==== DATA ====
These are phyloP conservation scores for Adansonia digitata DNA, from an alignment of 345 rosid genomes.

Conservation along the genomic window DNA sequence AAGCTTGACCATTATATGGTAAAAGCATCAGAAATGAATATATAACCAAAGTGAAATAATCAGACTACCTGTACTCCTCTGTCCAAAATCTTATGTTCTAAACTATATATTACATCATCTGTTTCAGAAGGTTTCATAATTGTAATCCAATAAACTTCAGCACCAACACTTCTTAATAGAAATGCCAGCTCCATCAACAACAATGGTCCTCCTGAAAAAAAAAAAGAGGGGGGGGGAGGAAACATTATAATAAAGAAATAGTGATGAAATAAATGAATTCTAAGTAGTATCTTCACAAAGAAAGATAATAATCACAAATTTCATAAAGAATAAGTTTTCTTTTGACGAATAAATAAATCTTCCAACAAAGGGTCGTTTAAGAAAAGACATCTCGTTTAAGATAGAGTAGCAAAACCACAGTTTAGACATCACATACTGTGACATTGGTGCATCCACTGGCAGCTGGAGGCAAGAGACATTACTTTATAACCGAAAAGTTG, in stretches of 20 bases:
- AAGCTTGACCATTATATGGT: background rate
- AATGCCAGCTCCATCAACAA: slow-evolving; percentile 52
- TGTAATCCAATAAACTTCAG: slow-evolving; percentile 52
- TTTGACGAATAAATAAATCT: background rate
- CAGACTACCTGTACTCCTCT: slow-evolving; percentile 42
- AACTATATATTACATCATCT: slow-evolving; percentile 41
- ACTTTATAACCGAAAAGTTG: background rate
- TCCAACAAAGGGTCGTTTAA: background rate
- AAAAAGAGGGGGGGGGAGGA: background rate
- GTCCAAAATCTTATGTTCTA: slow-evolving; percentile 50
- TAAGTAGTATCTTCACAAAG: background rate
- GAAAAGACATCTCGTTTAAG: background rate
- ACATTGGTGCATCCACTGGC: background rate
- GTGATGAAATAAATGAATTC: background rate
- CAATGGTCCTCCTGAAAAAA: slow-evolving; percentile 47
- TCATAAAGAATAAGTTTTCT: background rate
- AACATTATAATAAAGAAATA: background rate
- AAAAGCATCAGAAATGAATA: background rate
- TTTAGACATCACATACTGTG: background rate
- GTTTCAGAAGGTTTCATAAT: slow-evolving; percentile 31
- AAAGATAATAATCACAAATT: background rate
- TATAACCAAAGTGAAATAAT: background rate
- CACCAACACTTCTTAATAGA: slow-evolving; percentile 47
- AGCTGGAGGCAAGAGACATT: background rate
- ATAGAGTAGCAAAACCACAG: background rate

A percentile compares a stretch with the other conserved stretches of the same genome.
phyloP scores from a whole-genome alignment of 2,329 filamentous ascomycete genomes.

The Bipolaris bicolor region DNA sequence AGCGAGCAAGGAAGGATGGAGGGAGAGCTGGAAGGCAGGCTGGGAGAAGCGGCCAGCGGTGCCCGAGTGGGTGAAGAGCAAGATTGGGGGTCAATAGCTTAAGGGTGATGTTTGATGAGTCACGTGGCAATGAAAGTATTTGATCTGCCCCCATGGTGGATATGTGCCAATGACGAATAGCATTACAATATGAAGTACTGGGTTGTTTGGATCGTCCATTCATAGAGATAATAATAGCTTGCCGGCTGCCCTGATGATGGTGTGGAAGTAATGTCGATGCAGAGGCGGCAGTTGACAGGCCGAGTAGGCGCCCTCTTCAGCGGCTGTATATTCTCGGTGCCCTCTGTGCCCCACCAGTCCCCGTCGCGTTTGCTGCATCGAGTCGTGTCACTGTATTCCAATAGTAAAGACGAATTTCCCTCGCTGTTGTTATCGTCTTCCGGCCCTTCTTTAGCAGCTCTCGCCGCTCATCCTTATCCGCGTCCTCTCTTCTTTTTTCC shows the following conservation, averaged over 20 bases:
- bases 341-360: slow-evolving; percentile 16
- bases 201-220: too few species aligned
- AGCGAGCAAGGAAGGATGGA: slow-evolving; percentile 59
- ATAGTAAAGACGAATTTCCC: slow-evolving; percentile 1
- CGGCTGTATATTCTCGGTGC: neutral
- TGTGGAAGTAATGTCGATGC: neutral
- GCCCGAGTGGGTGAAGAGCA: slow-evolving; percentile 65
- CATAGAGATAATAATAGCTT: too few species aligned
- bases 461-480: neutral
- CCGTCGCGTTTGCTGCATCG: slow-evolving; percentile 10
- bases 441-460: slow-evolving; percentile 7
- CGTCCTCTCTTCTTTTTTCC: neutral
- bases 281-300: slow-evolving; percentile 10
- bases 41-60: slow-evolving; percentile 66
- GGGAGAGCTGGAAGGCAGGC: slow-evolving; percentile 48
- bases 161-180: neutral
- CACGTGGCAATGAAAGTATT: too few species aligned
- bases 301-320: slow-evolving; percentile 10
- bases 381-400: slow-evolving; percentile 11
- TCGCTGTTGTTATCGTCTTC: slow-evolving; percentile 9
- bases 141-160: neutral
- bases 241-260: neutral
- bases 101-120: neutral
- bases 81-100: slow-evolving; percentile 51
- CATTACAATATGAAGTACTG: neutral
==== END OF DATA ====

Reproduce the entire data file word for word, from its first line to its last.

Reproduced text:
These are phyloP conservation scores for Adansonia digitata DNA, from an alignment of 345 rosid genomes.

Conservation along the genomic window DNA sequence AAGCTTGACCATTATATGGTAAAAGCATCAGAAATGAATATATAACCAAAGTGAAATAATCAGACTACCTGTACTCCTCTGTCCAAAATCTTATGTTCTAAACTATATATTACATCATCTGTTTCAGAAGGTTTCATAATTGTAATCCAATAAACTTCAGCACCAACACTTCTTAATAGAAATGCCAGCTCCATCAACAACAATGGTCCTCCTGAAAAAAAAAAAGAGGGGGGGGGAGGAAACATTATAATAAAGAAATAGTGATGAAATAAATGAATTCTAAGTAGTATCTTCACAAAGAAAGATAATAATCACAAATTTCATAAAGAATAAGTTTTCTTTTGACGAATAAATAAATCTTCCAACAAAGGGTCGTTTAAGAAAAGACATCTCGTTTAAGATAGAGTAGCAAAACCACAGTTTAGACATCACATACTGTGACATTGGTGCATCCACTGGCAGCTGGAGGCAAGAGACATTACTTTATAACCGAAAAGTTG, in stretches of 20 bases:
- AAGCTTGACCATTATATGGT: background rate
- AATGCCAGCTCCATCAACAA: slow-evolving; percentile 52
- TGTAATCCAATAAACTTCAG: slow-evolving; percentile 52
- TTTGACGAATAAATAAATCT: background rate
- CAGACTACCTGTACTCCTCT: slow-evolving; percentile 42
- AACTATATATTACATCATCT: slow-evolving; percentile 41
- ACTTTATAACCGAAAAGTTG: background rate
- TCCAACAAAGGGTCGTTTAA: background rate
- AAAAAGAGGGGGGGGGAGGA: background rate
- GTCCAAAATCTTATGTTCTA: slow-evolving; percentile 50
- TAAGTAGTATCTTCACAAAG: background rate
- GAAAAGACATCTCGTTTAAG: background rate
- ACATTGGTGCATCCACTGGC: background rate
- GTGATGAAATAAATGAATTC: background rate
- CAATGGTCCTCCTGAAAAAA: slow-evolving; percentile 47
- TCATAAAGAATAAGTTTTCT: background rate
- AACATTATAATAAAGAAATA: background rate
- AAAAGCATCAGAAATGAATA: background rate
- TTTAGACATCACATACTGTG: background rate
- GTTTCAGAAGGTTTCATAAT: slow-evolving; percentile 31
- AAAGATAATAATCACAAATT: background rate
- TATAACCAAAGTGAAATAAT: background rate
- CACCAACACTTCTTAATAGA: slow-evolving; percentile 47
- AGCTGGAGGCAAGAGACATT: background rate
- ATAGAGTAGCAAAACCACAG: background rate

A percentile compares a stretch with the other conserved stretches of the same genome.
phyloP scores from a whole-genome alignment of 2,329 filamentous ascomycete genomes.

The Bipolaris bicolor region DNA sequence AGCGAGCAAGGAAGGATGGAGGGAGAGCTGGAAGGCAGGCTGGGAGAAGCGGCCAGCGGTGCCCGAGTGGGTGAAGAGCAAGATTGGGGGTCAATAGCTTAAGGGTGATGTTTGATGAGTCACGTGGCAATGAAAGTATTTGATCTGCCCCCATGGTGGATATGTGCCAATGACGAATAGCATTACAATATGAAGTACTGGGTTGTTTGGATCGTCCATTCATAGAGATAATAATAGCTTGCCGGCTGCCCTGATGATGGTGTGGAAGTAATGTCGATGCAGAGGCGGCAGTTGACAGGCCGAGTAGGCGCCCTCTTCAGCGGCTGTATATTCTCGGTGCCCTCTGTGCCCCACCAGTCCCCGTCGCGTTTGCTGCATCGAGTCGTGTCACTGTATTCCAATAGTAAAGACGAATTTCCCTCGCTGTTGTTATCGTCTTCCGGCCCTTCTTTAGCAGCTCTCGCCGCTCATCCTTATCCGCGTCCTCTCTTCTTTTTTCC shows the following conservation, averaged over 20 bases:
- bases 341-360: slow-evolving; percentile 16
- bases 201-220: too few species aligned
- AGCGAGCAAGGAAGGATGGA: slow-evolving; percentile 59
- ATAGTAAAGACGAATTTCCC: slow-evolving; percentile 1
- CGGCTGTATATTCTCGGTGC: neutral
- TGTGGAAGTAATGTCGATGC: neutral
- GCCCGAGTGGGTGAAGAGCA: slow-evolving; percentile 65
- CATAGAGATAATAATAGCTT: too few species aligned
- bases 461-480: neutral
- CCGTCGCGTTTGCTGCATCG: slow-evolving; percentile 10
- bases 441-460: slow-evolving; percentile 7
- CGTCCTCTCTTCTTTTTTCC: neutral
- bases 281-300: slow-evolving; percentile 10
- bases 41-60: slow-evolving; percentile 66
- GGGAGAGCTGGAAGGCAGGC: slow-evolving; percentile 48
- bases 161-180: neutral
- CACGTGGCAATGAAAGTATT: too few species aligned
- bases 301-320: slow-evolving; percentile 10
- bases 381-400: slow-evolving; percentile 11
- TCGCTGTTGTTATCGTCTTC: slow-evolving; percentile 9
- bases 141-160: neutral
- bases 241-260: neutral
- bases 101-120: neutral
- bases 81-100: slow-evolving; percentile 51
- CATTACAATATGAAGTACTG: neutral